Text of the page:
Sand Coulee Prairie Restoration

In 2001, Friends of the Mississippi River began working with landowners in the Sand Coulee, a unique prairie area near Hastings. With funding from the DNR Prairie Stewardship Program, we developed a management plan for the area. In 2003, management began, funded by the DNR Metro Greenways Program and the landowners.

[Photo: Panoramic view of the Sand Coulee, near Hastings.]

A panoramic view of the Sand Coulee, a dry barrens prairie remnant southeast of Hastings, Minnesota, that local landowners, Friends of the Mississippi River, and the DNR are restoring.

Privately owned among eight landowners, the Sand Coulee is a dry sand prairie of about 80 acres. Its uniqueness stems from the fact that it is the only sand prairie (also called barrens prairie) in Dakota County, and it is the largest prairie of any kind in the county. About twelve rare plant and animal species, including James polanisia (endangered), sea-beach needle grass, gopher snake and blue racer, have been documented there. Barrens prairie is also a relatively uncommon habitat in the state, where mesic (or tallgrass) prairie was the dominant prairie type. The Coulee is located just beyond the edge of several new housing developments on the edge of town.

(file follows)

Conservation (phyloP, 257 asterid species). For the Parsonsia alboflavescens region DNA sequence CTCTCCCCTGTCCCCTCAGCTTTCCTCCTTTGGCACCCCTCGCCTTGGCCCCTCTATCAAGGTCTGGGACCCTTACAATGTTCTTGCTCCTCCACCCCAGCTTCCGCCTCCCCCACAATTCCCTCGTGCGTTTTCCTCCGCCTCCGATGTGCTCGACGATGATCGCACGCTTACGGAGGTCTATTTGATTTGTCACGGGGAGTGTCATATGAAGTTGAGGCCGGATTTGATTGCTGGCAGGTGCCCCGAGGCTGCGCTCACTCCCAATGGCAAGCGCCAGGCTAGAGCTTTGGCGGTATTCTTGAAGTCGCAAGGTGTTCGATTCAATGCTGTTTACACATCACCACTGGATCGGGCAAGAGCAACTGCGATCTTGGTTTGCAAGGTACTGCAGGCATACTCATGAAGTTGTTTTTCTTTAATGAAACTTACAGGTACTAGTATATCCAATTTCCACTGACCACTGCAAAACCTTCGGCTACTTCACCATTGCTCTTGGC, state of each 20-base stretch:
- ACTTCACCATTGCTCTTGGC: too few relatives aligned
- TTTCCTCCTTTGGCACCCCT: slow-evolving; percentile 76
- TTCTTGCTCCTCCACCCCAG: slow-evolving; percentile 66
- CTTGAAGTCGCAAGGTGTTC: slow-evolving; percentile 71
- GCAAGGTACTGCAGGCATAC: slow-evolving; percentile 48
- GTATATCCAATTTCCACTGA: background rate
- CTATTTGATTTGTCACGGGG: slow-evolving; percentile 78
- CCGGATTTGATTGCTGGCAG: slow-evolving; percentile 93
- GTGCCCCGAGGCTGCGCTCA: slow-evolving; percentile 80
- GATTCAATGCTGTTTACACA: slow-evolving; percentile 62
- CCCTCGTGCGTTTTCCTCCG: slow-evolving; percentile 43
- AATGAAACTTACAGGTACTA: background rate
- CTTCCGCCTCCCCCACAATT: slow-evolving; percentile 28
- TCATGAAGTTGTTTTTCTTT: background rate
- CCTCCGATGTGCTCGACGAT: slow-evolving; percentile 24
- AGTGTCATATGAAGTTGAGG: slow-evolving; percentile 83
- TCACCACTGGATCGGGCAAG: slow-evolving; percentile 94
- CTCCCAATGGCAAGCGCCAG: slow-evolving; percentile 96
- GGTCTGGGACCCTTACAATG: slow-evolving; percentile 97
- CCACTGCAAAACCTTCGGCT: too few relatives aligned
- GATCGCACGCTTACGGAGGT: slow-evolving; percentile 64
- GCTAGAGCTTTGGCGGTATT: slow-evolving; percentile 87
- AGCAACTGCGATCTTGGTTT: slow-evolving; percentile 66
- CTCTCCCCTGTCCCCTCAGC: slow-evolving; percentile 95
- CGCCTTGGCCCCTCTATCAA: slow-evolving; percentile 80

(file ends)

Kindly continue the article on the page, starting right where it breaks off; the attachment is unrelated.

Restoration work is focused on removing the invasive grasses and encroaching pine trees that are degrading the ecology of the site. Great River Greening, contracted for some of the work, began felling trees in the winter of 2003-2004. The trees were hauled off the site, chipped, and taken to District Energy where the chip is burned.

In 2005, FMR was awarded nearly $60,000 from the U.S. Fish and Wildlife Services Private Stewardship Grant Program for prairie and woodland restoration work at the Sand Coulee. Only three projects in Minnesota were awarded the grants, which indicates how special the sand coulee is considered to be, even at a federal level.